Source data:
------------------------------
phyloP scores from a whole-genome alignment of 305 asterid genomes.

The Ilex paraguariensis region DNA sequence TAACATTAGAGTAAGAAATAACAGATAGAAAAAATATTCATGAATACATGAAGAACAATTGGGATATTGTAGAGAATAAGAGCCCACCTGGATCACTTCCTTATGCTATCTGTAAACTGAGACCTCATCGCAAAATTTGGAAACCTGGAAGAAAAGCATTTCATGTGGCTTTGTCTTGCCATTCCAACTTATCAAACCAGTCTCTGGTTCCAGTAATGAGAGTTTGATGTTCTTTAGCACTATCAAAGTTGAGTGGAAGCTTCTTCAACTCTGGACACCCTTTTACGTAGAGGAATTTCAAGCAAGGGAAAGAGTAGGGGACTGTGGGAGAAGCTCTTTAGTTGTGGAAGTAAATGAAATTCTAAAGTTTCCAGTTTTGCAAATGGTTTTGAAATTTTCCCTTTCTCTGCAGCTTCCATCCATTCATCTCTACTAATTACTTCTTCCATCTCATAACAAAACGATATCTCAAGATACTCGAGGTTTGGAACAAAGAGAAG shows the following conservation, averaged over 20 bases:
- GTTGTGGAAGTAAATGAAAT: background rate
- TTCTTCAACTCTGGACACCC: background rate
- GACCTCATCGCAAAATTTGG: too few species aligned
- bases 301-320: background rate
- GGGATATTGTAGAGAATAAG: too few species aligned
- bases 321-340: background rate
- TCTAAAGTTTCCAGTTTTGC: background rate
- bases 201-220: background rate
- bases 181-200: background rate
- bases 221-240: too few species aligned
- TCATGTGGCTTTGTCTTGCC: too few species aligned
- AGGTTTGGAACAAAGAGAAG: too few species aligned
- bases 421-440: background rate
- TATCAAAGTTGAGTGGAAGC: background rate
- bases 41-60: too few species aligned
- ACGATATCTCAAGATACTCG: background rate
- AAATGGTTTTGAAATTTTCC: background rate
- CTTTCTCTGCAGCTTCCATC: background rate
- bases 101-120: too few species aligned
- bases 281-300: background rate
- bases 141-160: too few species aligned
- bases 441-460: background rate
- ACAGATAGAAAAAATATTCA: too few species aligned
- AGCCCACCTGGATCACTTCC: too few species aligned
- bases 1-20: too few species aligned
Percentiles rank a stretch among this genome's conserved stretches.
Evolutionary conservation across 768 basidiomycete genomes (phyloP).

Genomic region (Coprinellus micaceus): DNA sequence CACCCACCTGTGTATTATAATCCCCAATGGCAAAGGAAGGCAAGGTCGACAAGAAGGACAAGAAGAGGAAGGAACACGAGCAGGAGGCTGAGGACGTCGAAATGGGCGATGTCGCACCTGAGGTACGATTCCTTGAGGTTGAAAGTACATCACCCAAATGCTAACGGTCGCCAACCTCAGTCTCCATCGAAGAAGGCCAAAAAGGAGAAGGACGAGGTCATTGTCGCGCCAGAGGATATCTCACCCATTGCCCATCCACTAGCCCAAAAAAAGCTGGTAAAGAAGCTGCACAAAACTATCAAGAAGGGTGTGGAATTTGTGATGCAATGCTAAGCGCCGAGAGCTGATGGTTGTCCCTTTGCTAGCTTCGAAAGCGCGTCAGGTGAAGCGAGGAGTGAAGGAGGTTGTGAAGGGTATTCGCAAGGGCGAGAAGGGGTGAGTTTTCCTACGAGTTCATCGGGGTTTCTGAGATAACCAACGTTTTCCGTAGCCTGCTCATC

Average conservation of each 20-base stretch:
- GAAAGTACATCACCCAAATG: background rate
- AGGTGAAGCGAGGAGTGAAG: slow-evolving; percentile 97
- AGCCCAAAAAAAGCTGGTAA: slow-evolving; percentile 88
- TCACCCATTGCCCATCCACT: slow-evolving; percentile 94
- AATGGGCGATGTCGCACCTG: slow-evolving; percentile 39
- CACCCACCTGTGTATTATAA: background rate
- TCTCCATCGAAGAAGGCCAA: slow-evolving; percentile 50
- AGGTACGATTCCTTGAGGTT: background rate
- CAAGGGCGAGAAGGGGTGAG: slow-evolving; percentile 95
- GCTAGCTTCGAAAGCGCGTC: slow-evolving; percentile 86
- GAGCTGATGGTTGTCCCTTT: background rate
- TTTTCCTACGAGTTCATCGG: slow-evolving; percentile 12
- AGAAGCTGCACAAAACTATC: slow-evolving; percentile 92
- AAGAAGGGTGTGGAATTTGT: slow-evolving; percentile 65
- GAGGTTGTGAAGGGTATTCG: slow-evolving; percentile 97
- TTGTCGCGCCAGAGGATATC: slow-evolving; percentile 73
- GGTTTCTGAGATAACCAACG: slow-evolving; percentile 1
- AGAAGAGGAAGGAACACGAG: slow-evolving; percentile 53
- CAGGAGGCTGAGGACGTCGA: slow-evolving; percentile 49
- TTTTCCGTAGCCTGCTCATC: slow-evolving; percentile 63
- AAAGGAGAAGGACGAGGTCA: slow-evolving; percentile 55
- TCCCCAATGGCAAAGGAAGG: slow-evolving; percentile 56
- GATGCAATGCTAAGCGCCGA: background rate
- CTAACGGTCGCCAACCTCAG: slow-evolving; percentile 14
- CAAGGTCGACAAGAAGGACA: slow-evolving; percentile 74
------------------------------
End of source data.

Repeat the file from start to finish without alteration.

phyloP scores from a whole-genome alignment of 305 asterid genomes.

The Ilex paraguariensis region DNA sequence TAACATTAGAGTAAGAAATAACAGATAGAAAAAATATTCATGAATACATGAAGAACAATTGGGATATTGTAGAGAATAAGAGCCCACCTGGATCACTTCCTTATGCTATCTGTAAACTGAGACCTCATCGCAAAATTTGGAAACCTGGAAGAAAAGCATTTCATGTGGCTTTGTCTTGCCATTCCAACTTATCAAACCAGTCTCTGGTTCCAGTAATGAGAGTTTGATGTTCTTTAGCACTATCAAAGTTGAGTGGAAGCTTCTTCAACTCTGGACACCCTTTTACGTAGAGGAATTTCAAGCAAGGGAAAGAGTAGGGGACTGTGGGAGAAGCTCTTTAGTTGTGGAAGTAAATGAAATTCTAAAGTTTCCAGTTTTGCAAATGGTTTTGAAATTTTCCCTTTCTCTGCAGCTTCCATCCATTCATCTCTACTAATTACTTCTTCCATCTCATAACAAAACGATATCTCAAGATACTCGAGGTTTGGAACAAAGAGAAG shows the following conservation, averaged over 20 bases:
- GTTGTGGAAGTAAATGAAAT: background rate
- TTCTTCAACTCTGGACACCC: background rate
- GACCTCATCGCAAAATTTGG: too few species aligned
- bases 301-320: background rate
- GGGATATTGTAGAGAATAAG: too few species aligned
- bases 321-340: background rate
- TCTAAAGTTTCCAGTTTTGC: background rate
- bases 201-220: background rate
- bases 181-200: background rate
- bases 221-240: too few species aligned
- TCATGTGGCTTTGTCTTGCC: too few species aligned
- AGGTTTGGAACAAAGAGAAG: too few species aligned
- bases 421-440: background rate
- TATCAAAGTTGAGTGGAAGC: background rate
- bases 41-60: too few species aligned
- ACGATATCTCAAGATACTCG: background rate
- AAATGGTTTTGAAATTTTCC: background rate
- CTTTCTCTGCAGCTTCCATC: background rate
- bases 101-120: too few species aligned
- bases 281-300: background rate
- bases 141-160: too few species aligned
- bases 441-460: background rate
- ACAGATAGAAAAAATATTCA: too few species aligned
- AGCCCACCTGGATCACTTCC: too few species aligned
- bases 1-20: too few species aligned
Percentiles rank a stretch among this genome's conserved stretches.
Evolutionary conservation across 768 basidiomycete genomes (phyloP).

Genomic region (Coprinellus micaceus): DNA sequence CACCCACCTGTGTATTATAATCCCCAATGGCAAAGGAAGGCAAGGTCGACAAGAAGGACAAGAAGAGGAAGGAACACGAGCAGGAGGCTGAGGACGTCGAAATGGGCGATGTCGCACCTGAGGTACGATTCCTTGAGGTTGAAAGTACATCACCCAAATGCTAACGGTCGCCAACCTCAGTCTCCATCGAAGAAGGCCAAAAAGGAGAAGGACGAGGTCATTGTCGCGCCAGAGGATATCTCACCCATTGCCCATCCACTAGCCCAAAAAAAGCTGGTAAAGAAGCTGCACAAAACTATCAAGAAGGGTGTGGAATTTGTGATGCAATGCTAAGCGCCGAGAGCTGATGGTTGTCCCTTTGCTAGCTTCGAAAGCGCGTCAGGTGAAGCGAGGAGTGAAGGAGGTTGTGAAGGGTATTCGCAAGGGCGAGAAGGGGTGAGTTTTCCTACGAGTTCATCGGGGTTTCTGAGATAACCAACGTTTTCCGTAGCCTGCTCATC

Average conservation of each 20-base stretch:
- GAAAGTACATCACCCAAATG: background rate
- AGGTGAAGCGAGGAGTGAAG: slow-evolving; percentile 97
- AGCCCAAAAAAAGCTGGTAA: slow-evolving; percentile 88
- TCACCCATTGCCCATCCACT: slow-evolving; percentile 94
- AATGGGCGATGTCGCACCTG: slow-evolving; percentile 39
- CACCCACCTGTGTATTATAA: background rate
- TCTCCATCGAAGAAGGCCAA: slow-evolving; percentile 50
- AGGTACGATTCCTTGAGGTT: background rate
- CAAGGGCGAGAAGGGGTGAG: slow-evolving; percentile 95
- GCTAGCTTCGAAAGCGCGTC: slow-evolving; percentile 86
- GAGCTGATGGTTGTCCCTTT: background rate
- TTTTCCTACGAGTTCATCGG: slow-evolving; percentile 12
- AGAAGCTGCACAAAACTATC: slow-evolving; percentile 92
- AAGAAGGGTGTGGAATTTGT: slow-evolving; percentile 65
- GAGGTTGTGAAGGGTATTCG: slow-evolving; percentile 97
- TTGTCGCGCCAGAGGATATC: slow-evolving; percentile 73
- GGTTTCTGAGATAACCAACG: slow-evolving; percentile 1
- AGAAGAGGAAGGAACACGAG: slow-evolving; percentile 53
- CAGGAGGCTGAGGACGTCGA: slow-evolving; percentile 49
- TTTTCCGTAGCCTGCTCATC: slow-evolving; percentile 63
- AAAGGAGAAGGACGAGGTCA: slow-evolving; percentile 55
- TCCCCAATGGCAAAGGAAGG: slow-evolving; percentile 56
- GATGCAATGCTAAGCGCCGA: background rate
- CTAACGGTCGCCAACCTCAG: slow-evolving; percentile 14
- CAAGGTCGACAAGAAGGACA: slow-evolving; percentile 74